It’s about the right solution. If your business has survived to a point where you need more formal systems, you should congratulate yourself. Not all companies manage to survive their first few years; you can consider yourself a business hero because you are helping to grow South Africa’s prosperity. Apart from documenting standards and procedures, one of the keys to ensuring your future sustainability is usually to put systems in place to automate processes.
It is also worth remembering that just as not having the right systems in place can slow you down, so will having a system that is too sophisticated. Often these systems are also expensive and resource intensive, choose your software well, making sure that it fits the maturity of your business
The best system is one that saves time and makes you more agile, with a direct ROI that can be seen as soon as you are live on the product. This is one of the topics that we will be discussing at the Sage Summit as we seek to advise business builders how to reach the next level. The Sage Summit takes place at the Sandton Convention Centre in Johannesburg from 7-9 March 2017.
Epic Games brings a
Nite-mare to Android
Epic Games’ decision to not publish games through Google Play inadvertently opens a market to Android virus makers, writes BRYAN TURNER.
Epic Games, the creator of Fortnite, decided to take the high road by skipping Google Play’s app distribution market and placing a third-party installer for its games on its website. While this is technically fine, it is not recommended for the average user, because allowing third-party installers on one’s smartphone opens up the possibility of non-signed and malicious software to be run on the smartphone.
In June, malware researchers at ESET warned Android gamers that malicious fake versions of the Fortnite app had been created to steal personal information or damage smartphones. A malware researcher demonstrated how the fake applications works in the Tweet below.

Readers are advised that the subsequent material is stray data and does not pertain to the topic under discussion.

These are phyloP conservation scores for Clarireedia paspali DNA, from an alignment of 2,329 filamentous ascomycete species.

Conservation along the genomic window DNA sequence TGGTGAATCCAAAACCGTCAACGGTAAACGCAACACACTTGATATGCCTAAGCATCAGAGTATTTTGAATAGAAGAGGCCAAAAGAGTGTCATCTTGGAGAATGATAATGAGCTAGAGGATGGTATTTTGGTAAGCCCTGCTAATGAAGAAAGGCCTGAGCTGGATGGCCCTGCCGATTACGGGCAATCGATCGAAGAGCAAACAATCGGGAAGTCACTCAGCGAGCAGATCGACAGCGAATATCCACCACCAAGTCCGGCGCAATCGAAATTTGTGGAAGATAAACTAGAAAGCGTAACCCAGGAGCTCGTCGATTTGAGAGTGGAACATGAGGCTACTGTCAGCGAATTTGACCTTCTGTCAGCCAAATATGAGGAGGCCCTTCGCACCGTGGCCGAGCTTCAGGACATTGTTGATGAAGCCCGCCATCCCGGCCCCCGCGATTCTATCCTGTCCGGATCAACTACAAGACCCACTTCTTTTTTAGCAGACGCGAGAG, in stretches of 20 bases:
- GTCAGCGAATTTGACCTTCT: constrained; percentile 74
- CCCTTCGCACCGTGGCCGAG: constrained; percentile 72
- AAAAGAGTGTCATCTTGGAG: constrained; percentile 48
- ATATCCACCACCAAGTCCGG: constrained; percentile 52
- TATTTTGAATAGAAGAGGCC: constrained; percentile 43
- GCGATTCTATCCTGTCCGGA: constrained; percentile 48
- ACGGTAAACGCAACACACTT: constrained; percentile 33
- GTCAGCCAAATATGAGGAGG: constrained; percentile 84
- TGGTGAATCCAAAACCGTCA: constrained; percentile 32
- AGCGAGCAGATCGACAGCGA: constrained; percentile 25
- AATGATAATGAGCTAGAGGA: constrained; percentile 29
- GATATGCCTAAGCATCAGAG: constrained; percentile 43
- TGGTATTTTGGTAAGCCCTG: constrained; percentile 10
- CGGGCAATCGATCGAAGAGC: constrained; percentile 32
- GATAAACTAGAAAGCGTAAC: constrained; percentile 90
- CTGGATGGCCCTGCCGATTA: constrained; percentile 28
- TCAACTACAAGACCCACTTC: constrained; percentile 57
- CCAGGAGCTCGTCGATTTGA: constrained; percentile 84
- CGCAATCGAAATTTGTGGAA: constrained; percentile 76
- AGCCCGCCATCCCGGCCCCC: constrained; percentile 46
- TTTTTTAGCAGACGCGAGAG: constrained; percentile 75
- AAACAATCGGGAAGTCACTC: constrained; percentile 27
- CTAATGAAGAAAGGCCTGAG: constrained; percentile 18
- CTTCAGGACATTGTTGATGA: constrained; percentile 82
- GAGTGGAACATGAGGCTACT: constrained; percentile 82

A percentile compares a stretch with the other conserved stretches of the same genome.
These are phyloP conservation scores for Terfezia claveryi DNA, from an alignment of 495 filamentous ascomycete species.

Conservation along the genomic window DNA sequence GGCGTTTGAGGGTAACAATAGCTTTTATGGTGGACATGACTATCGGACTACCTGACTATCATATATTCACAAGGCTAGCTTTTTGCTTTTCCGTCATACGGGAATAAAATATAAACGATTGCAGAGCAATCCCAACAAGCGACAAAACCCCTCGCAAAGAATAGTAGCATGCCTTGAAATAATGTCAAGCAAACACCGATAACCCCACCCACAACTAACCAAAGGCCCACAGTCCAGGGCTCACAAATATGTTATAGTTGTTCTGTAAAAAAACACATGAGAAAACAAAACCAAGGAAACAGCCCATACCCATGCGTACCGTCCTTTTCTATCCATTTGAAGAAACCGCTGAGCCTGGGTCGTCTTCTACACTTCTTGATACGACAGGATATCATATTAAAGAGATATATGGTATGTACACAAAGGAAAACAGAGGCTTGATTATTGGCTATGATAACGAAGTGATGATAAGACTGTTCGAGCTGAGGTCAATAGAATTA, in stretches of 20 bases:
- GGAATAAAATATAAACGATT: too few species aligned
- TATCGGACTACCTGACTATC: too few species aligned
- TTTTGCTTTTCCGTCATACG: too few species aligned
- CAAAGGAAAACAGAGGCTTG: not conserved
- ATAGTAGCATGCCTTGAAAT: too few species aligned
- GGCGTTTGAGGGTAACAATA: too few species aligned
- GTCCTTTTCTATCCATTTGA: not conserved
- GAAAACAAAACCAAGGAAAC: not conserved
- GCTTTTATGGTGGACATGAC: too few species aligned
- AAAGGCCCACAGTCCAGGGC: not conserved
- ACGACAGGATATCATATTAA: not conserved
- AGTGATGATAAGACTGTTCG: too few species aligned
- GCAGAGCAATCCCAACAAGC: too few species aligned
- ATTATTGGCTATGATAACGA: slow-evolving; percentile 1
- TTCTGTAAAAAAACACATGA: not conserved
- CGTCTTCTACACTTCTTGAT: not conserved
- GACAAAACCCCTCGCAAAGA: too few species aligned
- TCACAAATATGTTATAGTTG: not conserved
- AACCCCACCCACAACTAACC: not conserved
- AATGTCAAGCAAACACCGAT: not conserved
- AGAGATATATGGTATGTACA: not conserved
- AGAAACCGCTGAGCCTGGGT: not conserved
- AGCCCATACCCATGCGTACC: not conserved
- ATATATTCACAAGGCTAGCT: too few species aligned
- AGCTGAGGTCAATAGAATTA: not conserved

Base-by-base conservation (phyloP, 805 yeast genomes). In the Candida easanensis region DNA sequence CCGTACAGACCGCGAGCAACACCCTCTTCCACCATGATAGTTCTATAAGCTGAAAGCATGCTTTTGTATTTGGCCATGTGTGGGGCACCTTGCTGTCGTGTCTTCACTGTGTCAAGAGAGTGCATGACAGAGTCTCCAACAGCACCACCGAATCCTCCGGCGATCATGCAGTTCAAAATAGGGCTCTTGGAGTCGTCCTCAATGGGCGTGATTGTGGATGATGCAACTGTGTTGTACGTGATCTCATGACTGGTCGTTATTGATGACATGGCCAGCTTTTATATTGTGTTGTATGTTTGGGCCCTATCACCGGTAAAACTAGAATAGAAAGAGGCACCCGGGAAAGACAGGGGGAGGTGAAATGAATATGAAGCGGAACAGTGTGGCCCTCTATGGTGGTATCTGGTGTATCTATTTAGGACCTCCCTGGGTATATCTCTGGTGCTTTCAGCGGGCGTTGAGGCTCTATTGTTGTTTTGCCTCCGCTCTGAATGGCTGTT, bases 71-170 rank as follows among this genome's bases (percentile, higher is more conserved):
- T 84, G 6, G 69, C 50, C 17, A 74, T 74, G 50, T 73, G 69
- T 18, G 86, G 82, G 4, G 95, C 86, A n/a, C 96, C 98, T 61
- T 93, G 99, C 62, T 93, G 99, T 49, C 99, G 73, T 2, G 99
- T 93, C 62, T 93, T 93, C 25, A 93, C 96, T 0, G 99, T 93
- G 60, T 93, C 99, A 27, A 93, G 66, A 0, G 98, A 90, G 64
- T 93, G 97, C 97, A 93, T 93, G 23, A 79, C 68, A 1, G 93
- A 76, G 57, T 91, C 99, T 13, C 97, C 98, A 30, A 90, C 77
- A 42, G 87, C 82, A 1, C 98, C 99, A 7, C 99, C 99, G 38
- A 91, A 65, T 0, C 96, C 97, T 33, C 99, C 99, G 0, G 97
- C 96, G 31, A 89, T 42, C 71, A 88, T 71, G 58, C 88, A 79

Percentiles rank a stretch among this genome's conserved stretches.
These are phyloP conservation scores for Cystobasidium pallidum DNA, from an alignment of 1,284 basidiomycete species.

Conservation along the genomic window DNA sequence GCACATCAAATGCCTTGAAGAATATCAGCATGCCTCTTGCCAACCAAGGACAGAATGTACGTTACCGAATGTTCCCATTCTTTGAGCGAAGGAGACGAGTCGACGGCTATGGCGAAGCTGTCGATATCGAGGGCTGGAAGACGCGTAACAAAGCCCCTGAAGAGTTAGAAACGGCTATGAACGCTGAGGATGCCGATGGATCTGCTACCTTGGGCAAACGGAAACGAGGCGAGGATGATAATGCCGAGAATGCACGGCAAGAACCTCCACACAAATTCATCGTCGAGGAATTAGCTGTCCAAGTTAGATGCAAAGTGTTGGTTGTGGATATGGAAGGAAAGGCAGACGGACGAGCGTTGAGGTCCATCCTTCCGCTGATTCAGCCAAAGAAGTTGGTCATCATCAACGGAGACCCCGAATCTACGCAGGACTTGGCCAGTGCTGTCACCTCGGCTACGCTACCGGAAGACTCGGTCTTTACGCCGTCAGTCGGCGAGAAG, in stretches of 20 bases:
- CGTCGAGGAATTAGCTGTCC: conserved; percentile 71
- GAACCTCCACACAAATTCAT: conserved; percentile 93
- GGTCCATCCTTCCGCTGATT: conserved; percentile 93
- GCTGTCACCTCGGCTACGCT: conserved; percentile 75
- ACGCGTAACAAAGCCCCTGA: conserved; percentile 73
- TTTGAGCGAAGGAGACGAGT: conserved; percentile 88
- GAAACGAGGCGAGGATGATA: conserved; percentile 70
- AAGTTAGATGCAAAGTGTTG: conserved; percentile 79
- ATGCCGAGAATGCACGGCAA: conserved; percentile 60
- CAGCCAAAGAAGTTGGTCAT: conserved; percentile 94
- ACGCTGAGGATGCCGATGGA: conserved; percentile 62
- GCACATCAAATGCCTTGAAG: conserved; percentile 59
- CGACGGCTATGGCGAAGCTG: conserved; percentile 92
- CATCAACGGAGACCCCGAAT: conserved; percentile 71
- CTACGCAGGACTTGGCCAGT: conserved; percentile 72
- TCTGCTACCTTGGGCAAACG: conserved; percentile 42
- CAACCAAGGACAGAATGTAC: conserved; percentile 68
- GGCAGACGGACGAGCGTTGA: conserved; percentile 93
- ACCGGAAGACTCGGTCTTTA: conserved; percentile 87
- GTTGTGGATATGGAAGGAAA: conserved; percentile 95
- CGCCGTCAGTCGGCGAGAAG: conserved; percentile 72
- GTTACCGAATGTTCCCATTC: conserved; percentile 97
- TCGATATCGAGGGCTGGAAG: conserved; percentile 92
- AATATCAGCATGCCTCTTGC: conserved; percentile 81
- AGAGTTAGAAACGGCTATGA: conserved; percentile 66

Example how you can get infected by downloading #Fortnite Android app from YouTube video with 130K+ views.
This one send SMS to premium rate number and downloads another fake app. pic.twitter.com/pYj8GZoqoZ
— Lukas Stefanko (@LukasStefanko) June 21, 2018
While the decision to bypass Google Play was a bold move on Epic Games’ part, it has been a long time coming for app developers to move their premium apps off Google’s Play Store. The two major app distributors, Google Play and Apple’s App Store, take a 30% cut of every purchase made through their app distribution platforms.
The App Store is currently the only way to get apps on a non-modified iOS device, which is why Epic Games had no choice for Fortnite to be in the App Store. On the other hand, Android phones can install packages downloaded through the browser, which makes the Play Store almost unnecessary for the gaming company.
The most interesting part of this development is that Google is not the “bad guy” and Epic Games is no saviour to other game developers. Epic Games is a company with a multi-billion dollar valuation and has resources like large-scale servers to distribute and update its games, a big marketing budget to ensure everyone knows how to get its games, and server security to protect against malware.
Resources of this scale allow the game company to turn a cold shoulder to Google’s Play Store distribution and focus on its own, in-house solution.
That said, installing packages without the Google Play Store must be done carefully, and it is essential to do homework on where a package is downloaded. Moreover, when a package is installed outside of the Google Play Store, a security switch to block the installation of third party apps must be turned off. This switch should be turned back on immediately after the third party package is installed.
This complex amount of steps makes it less worthwhile to install third party apps, in favour of rather waiting for them to reach the Play Store.
From a consumer perspective, ESET recommends not installing packages outside of the Google Play Store and to ignore advertisements to download the game from other sources.
How to take on IoT
The Internet of Things (IoT) is coming, whether you like it or not and organisations today will look to platforms and services that help them manage and analyse the streams of data coming from connected devices, says RONALD RAVEL, Director B2B South Africa, Toshiba South Africa.